In the current issue of the International Speculator we presented a thorough-going article on the linkage between inflation and gold. (To receive a copy, click here.)
Included in the article is a chart by analyst extraordinaire, Bud Conrad, showing the long-term linkage between the Producer Price Index (PPI) and the price of gold.
Given the recent surge in both the CPI and the PPI, I asked Bud to do a brief follow-up, presented here. If you’re interested in profiting from precious metals, take a look.
Measuring Gold’s Link to Inflation
The chart plotting the rate of change in the Producer Price Index (PPI) against gold paints a remarkably clear picture. But to understand why that picture is not just a coincidence, consider why gold is always in demand.
Gold is real money, and it’s been real money from the beginning of recorded history. Specifically, while government-printed paper currencies come and go, gold has been respected as a medium of exchange and a store of value throughout countless generations.
But the dollar and other paper currencies have advantages of their own, especially their greater short-term stability of purchasing power. So gold and the dollar compete for the attention of investors and consumers. And when inflation rates rise, the dollar’s appeal versus gold weakens.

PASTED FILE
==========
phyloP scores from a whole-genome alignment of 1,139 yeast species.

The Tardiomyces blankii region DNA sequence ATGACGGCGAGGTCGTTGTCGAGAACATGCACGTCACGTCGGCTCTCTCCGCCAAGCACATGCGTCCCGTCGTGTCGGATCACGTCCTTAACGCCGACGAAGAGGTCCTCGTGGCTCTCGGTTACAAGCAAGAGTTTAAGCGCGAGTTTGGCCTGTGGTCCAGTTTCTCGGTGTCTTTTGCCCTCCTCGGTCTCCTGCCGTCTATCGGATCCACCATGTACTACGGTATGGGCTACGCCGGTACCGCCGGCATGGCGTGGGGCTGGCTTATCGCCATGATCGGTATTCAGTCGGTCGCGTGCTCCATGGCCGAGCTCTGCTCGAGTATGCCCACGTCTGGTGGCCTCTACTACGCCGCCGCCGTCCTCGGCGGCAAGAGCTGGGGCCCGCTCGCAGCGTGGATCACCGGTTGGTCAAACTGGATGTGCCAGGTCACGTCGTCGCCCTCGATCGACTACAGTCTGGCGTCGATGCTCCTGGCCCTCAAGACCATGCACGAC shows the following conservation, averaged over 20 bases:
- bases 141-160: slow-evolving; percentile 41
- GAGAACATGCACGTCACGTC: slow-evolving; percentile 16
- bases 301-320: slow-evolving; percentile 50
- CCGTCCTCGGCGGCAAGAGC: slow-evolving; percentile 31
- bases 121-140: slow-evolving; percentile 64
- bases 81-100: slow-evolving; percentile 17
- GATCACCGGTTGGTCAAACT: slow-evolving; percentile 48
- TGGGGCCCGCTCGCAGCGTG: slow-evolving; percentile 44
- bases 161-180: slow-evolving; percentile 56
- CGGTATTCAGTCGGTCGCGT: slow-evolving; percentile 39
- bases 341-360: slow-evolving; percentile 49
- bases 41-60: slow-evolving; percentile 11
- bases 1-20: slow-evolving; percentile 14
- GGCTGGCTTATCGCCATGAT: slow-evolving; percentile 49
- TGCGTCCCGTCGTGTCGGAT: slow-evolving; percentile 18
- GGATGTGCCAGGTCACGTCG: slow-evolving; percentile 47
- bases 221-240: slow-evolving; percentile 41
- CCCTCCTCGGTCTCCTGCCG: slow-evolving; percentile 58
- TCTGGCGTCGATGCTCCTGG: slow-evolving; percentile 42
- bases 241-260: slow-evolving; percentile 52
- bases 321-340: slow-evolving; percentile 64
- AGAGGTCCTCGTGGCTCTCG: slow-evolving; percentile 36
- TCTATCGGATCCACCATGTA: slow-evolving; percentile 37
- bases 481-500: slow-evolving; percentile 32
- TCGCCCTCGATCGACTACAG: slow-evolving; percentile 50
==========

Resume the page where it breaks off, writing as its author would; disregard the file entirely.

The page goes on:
Movements in the Producer Price Index (PPI) are a good – perhaps the best –barometer of inflation, because the PPI is free of much of the statistical “noise” that goes into the more familiar Consumer Price Index.
In the chart below, any rate of change in the PPI above 0% means inflationary pressure in the economy. Below 0% means deflationary pressure.
As you can see, with some explainable exceptions, the PPI and gold move together. You can also see that the trend is currently in place for both higher inflation and higher gold prices.
Of course, forecasting PPI inflation is no easy matter. But the chart does tell us emphatically that when we see growing forces for inflation – rapid expansion in the money supply engineered by the Federal Reserve, artificially low interest rates, growing government deficits, unsustainable trade imbalances and currency competition– we should expect rising gold prices.
About the Author: Bud Conrad holds a Bachelor of Engineering degree from Yale University and an MBA from Harvard. Among others, he has held positions with IBM, CDC and Amdahl. Currently he serves as a local board member of the National Association of Business Economics and teaches graduate courses in investing at Golden Gate University.
Conrad’s charts regularly grace the pages of Doug Casey’s International Speculator, a publication devoted to high-profit opportunities in mining stocks. To receive a no-risk, three month subscription to International Speculator, click here.